Review – The Autopsy of Jane Doe (2016)

Towards the end of 2016, I was feeling very upset with the horror genre as a whole. Yes, me; an unabashed horror fanatic, who gives more horror films the...
autopsy-of-jane-doe

Towards the end of 2016, I was feeling very upset with the horror genre as a whole. Yes, me; an unabashed horror fanatic, who gives more horror films the benefit of the doubt than he cares to admit, was almost fed up. Arthouse films seemed to run amok and the most recent couple of horror films to be released at the end of last year was just, well, bad. They all seemed to be headed in the same pretentious and soulless direction. There just didn’t seem to be any fun left. Everything was so straight faced and bleak.

The Autopsy of Jane Doe was just what I needed during this time; I just didn’t know it yet. Released in December, Jane Doe is thrilling, scary, and genuinely creepy. But what I liked most of all was that the film wasn’t trying to prove anything. It’s a horror film and it doesn’t have any misconceptions about that fact.

The Autopsy of Jane Doe follows a father and son duo of coroners who take on a last minute Jane Doe. An unidentified woman is brought into their family-run mortuary. She is dead, but there are no signs of what could have done it whatsoever. No marks are found on her body. She looks as if she had died within an hour of her arriving there, and yet, she was found in the basement of a murder scene where every other person involved was dead long before her. So what was it? What – or who – killed her? And why?

As the movie unravels, we find out more and more about what exactly has happened to this Jane Doe, and one thing remains clear: something is not right. As each piece of the puzzle is uncovered, things get stranger and stranger – just the way I like it. Yes, this is a fun film. Assuming you like a general sense of eeriness of course. You do like those kind of things, don’t you?

André Øvredal, best known for his work on Trollhunter from 2010, directs his first English-language film with this little ol’ creepshow. He successfully floods the film with a feeling of strange and horrified bewilderment, expressed with genuine delight by leads Emile Hirsch and Brian Cox, who play as the aforementioned Tilden family. Both of them give off them absolutely sold me in their deliveries – Cox plays a burdened man who is suffering from the loss of his wife, and Hirsch compliments this with a character who is in youthful and much less rigid than his father. He’s got starry eyes and a young bounce in his step, and all he wants to do is go out to the movies with his girlfriend but is stuck cutting open dead bodies instead. Oh, the joys of family.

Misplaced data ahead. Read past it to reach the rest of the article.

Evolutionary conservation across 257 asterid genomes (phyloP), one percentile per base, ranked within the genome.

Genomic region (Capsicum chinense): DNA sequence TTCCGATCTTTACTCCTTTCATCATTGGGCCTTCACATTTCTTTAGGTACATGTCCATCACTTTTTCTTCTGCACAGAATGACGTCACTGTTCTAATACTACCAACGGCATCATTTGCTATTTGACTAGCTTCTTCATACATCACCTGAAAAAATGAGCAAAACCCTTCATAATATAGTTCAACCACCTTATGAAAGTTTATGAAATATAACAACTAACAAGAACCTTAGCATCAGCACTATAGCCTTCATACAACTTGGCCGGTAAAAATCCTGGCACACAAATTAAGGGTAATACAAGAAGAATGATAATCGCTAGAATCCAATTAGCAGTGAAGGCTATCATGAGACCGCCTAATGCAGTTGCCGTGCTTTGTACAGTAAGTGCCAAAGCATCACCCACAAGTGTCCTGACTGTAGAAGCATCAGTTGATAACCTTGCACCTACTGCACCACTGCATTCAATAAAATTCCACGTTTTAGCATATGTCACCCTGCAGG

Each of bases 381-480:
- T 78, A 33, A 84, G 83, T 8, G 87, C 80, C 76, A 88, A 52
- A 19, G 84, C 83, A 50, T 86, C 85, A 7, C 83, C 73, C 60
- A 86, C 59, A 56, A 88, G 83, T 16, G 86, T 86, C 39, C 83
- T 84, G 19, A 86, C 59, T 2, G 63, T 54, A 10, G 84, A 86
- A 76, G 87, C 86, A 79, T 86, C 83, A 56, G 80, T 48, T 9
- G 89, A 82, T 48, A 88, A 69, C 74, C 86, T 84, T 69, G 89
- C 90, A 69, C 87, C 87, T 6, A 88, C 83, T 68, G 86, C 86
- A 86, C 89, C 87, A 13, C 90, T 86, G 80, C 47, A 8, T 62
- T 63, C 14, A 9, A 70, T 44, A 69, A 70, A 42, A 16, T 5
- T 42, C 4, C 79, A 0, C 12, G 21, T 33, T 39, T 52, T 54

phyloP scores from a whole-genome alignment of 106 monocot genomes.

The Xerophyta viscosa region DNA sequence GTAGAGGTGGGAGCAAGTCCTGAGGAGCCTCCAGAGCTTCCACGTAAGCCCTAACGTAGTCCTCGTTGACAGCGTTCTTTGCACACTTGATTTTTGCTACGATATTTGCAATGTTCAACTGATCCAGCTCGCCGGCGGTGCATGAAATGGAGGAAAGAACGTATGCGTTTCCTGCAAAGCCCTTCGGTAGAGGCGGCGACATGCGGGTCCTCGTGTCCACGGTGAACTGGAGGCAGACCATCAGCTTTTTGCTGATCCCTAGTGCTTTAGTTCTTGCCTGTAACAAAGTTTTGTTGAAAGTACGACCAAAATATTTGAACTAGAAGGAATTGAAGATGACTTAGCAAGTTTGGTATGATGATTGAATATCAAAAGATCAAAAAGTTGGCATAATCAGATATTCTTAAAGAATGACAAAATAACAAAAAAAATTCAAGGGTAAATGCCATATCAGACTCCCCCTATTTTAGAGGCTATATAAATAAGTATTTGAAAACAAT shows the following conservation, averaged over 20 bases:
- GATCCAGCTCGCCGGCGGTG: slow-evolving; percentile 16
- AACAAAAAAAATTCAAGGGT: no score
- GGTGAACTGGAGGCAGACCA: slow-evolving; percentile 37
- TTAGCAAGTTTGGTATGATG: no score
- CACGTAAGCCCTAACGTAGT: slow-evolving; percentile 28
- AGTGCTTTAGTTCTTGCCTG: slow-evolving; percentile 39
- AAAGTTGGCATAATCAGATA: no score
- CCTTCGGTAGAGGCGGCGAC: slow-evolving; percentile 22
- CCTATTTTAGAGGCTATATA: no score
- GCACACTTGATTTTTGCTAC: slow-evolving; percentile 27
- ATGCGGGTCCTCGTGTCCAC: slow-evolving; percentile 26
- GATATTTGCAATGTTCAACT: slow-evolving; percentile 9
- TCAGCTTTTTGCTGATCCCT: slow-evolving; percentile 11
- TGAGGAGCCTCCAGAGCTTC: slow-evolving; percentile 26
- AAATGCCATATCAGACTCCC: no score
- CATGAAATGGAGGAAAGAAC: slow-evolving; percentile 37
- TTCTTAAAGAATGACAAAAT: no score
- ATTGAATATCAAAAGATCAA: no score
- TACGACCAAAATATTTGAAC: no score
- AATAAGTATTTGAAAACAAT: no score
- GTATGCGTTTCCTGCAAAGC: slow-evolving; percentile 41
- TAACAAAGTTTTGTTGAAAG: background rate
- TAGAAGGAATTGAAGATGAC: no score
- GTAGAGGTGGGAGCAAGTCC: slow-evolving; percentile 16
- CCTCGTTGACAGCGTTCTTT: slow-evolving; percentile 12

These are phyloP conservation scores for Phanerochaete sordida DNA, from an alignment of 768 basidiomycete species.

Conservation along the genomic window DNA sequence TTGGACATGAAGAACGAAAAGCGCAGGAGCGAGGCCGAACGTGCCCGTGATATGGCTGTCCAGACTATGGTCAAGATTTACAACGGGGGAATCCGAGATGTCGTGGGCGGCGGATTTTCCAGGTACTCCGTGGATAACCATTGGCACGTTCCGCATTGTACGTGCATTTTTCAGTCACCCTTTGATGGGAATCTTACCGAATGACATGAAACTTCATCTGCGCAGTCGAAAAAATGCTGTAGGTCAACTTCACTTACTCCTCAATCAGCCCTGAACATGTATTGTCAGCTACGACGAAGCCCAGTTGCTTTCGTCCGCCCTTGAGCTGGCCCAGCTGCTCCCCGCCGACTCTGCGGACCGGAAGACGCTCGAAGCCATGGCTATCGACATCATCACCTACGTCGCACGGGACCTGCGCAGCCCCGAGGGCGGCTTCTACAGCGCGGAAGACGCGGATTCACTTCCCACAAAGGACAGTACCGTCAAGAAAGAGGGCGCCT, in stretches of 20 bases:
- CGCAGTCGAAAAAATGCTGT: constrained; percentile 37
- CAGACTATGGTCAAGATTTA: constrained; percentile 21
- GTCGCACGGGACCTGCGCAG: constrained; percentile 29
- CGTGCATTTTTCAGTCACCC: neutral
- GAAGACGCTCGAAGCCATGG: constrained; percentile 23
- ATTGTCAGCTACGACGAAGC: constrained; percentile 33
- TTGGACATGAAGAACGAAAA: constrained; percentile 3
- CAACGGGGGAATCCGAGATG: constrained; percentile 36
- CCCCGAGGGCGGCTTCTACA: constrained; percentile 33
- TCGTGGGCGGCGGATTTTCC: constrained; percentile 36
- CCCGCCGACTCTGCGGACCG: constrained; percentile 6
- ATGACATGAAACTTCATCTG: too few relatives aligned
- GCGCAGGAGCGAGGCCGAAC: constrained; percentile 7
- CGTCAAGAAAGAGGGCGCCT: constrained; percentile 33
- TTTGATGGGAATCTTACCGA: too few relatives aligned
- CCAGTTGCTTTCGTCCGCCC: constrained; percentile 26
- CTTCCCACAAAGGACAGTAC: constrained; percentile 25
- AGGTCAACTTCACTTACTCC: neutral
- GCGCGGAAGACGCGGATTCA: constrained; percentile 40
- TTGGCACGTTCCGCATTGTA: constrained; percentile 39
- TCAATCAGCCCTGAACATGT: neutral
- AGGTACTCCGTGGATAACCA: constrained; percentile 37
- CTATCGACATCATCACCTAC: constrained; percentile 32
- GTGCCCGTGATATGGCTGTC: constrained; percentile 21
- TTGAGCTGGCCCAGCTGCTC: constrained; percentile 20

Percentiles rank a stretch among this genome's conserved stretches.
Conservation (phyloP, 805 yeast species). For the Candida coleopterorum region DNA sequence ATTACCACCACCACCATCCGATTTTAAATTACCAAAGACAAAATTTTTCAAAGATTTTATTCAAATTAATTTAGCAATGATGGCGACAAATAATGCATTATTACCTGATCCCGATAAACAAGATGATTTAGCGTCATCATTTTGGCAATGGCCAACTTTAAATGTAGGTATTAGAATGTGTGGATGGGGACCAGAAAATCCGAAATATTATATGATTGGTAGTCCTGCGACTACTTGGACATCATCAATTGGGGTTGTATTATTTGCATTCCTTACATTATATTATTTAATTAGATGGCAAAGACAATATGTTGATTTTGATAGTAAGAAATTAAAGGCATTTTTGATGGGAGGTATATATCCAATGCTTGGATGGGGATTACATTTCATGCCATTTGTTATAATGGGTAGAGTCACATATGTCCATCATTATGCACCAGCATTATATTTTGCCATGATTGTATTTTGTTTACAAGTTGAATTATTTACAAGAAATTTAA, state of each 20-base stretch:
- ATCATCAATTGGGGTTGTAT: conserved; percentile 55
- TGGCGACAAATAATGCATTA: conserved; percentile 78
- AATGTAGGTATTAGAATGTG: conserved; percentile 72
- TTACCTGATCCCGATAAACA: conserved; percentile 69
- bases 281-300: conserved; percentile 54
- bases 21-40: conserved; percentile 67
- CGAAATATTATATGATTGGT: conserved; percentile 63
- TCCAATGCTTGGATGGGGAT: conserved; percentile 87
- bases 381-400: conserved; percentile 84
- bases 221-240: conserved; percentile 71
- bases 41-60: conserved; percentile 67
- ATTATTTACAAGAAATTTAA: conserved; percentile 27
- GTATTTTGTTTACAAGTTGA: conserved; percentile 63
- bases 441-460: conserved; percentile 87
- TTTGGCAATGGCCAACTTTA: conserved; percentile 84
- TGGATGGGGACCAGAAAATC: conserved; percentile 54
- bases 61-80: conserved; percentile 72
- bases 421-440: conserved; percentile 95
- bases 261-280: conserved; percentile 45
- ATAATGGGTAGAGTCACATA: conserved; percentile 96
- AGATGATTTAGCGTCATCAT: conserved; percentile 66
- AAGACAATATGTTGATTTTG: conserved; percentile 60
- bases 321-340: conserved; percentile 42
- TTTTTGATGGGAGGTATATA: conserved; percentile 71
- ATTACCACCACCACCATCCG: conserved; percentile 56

As The Autopsy of Jane Doe progresses, the tone takes a noticeable shift towards the last act. While it does fall into a territory that is all-too-familiar and a bit cliche, it becomes a little faster pace and will undoubtedly either make or break the film for many viewers. That’s all I can say without spoiling anything on it; for me, it was a gripping and exhilarating direction for the film to go in.

Øvredal’s film was a welcome surprise for me and couldn’t have come at a better time. Did this influence my fondness for this movie? Possibly. But if you’re like me, and you’ve been keeping up with the current state of the horror genre, I think you’ll agree in saying that Jane Doe is a breath of fresh air.

The Geeked Gods Score: 3.5/5. Very good.

The Autopsy of Jane Doe is tense and eery, but it doesn’t strive to be anything more than exactly what it is – supernatural horror film that is best watched late at night in the darkness.

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